About – Parker’s

Parker International 505
Parker 9103 International 505

Parker’s really formed in 1957 when Bill Parker first saw a John Westell design for the International 505 racing dinghy in the first copy of yachts and yachting. 343 was built that year, cold-moulded. After that interest from UK and European sailors, led Bill Parker to build full time.

By mid 1960’s Parker’s were the leading manufacturer of the International 505, with an international business, the class grew quickly providing sailors with one of the most exciting 2 man dinghy racing experience available.

The French were very active, winning many championships and by the mid 1970’s Parker’s won 10 consecutive world championships (a record still held today), going on to win a total of 15 world championship titles by the 1980’s.

The introduction and lack of innovation of the class in the 1980’s saw a rapid decline in boats, classes like the International 14, spurred on other competitive 2 man boats to enter the market with more sail area, dual trapeze and other innovations. Numbers declined rapidly to the point where less than 10 boats were built a year.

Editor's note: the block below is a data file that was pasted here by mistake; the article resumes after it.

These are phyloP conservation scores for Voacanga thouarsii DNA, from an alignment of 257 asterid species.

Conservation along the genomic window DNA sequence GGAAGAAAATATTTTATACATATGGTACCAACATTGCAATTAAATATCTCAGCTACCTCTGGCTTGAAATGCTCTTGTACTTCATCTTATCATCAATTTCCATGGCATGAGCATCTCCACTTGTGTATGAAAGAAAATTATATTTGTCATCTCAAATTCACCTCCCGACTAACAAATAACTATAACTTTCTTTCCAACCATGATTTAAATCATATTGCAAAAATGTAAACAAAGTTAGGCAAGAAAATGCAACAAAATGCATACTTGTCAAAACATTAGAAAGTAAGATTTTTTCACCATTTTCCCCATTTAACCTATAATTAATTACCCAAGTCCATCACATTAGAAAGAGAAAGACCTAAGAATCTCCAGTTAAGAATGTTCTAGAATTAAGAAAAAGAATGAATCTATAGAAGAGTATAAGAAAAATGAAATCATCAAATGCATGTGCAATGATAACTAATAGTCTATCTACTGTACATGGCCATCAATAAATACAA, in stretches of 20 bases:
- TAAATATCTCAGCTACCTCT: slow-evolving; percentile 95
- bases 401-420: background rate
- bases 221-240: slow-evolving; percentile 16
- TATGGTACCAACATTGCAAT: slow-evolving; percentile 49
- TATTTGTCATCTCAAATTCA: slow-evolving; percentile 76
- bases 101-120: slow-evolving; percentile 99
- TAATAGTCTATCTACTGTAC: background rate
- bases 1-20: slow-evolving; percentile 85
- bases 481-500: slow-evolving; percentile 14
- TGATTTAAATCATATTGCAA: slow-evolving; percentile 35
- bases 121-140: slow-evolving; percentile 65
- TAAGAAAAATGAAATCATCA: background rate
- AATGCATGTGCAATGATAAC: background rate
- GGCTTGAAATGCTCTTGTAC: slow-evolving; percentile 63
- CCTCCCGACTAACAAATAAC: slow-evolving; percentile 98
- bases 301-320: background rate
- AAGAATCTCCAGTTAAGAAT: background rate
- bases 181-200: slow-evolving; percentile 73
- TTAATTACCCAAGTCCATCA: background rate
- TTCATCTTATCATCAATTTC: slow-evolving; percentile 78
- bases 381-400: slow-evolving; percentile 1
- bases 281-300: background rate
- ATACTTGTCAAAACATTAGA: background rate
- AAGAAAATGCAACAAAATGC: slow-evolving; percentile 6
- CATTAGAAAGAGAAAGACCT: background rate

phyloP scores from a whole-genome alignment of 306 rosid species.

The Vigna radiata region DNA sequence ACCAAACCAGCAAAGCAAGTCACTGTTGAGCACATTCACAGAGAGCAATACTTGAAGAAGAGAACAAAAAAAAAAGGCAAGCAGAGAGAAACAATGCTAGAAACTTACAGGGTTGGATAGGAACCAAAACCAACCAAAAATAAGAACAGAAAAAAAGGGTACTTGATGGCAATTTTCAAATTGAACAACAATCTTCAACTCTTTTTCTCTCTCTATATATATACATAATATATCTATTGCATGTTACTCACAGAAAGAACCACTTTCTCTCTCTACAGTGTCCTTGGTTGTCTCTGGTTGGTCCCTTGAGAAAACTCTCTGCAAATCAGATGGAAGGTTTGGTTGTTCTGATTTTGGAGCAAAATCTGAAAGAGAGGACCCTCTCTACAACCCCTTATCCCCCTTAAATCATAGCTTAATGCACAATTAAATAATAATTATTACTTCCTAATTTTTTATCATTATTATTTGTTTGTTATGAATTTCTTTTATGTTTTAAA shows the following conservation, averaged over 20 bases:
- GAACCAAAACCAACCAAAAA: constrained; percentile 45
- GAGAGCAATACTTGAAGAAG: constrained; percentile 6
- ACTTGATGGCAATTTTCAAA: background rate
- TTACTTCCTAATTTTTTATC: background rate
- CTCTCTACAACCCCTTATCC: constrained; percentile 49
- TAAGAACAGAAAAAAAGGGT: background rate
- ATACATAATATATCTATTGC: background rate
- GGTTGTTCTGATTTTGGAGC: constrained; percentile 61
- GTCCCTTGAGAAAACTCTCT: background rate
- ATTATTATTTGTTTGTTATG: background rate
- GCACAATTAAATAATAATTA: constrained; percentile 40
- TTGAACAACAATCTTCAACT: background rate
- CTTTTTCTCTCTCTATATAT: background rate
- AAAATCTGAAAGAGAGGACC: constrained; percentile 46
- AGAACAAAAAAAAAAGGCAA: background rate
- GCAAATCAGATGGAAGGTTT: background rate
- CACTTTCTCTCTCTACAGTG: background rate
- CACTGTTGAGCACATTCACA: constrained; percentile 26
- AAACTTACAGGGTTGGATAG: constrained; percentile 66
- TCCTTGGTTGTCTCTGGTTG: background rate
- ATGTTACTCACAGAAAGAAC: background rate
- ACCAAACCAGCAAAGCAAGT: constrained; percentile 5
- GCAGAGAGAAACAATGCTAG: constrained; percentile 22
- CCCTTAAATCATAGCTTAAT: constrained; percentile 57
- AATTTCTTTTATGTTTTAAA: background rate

During this time the Australian’s dominated and Bill decided after designing the series 25 to stop building and concentrate on liftkeel yachts for shallow water sailing, building a successful business that today still has the P325, P285 and P235 .

In 2012 Parker’s (Bruce Parker) re-entered the market with a new radical Parker 505, with a new A-frame, new hull, topsides and internal fit out, Parker’s again introduced innovation, ideas and style back to the class.

Parker’s now offer a range of 505’s from advanced polyester, to hybrid para-aramid, kevlar honey-comb, epoxy carbon/kevlar, bare hulls or fully fitted configurations.

Their belief is that the 505 is too complicated and overweight, it needs simplifying to become attractive and accessible to a younger generation. The class also needs to get some control back over measurement and development, which has lead to an unfortunate situation over many years, where owners are left with modern boats that don’t measure as an international 505.

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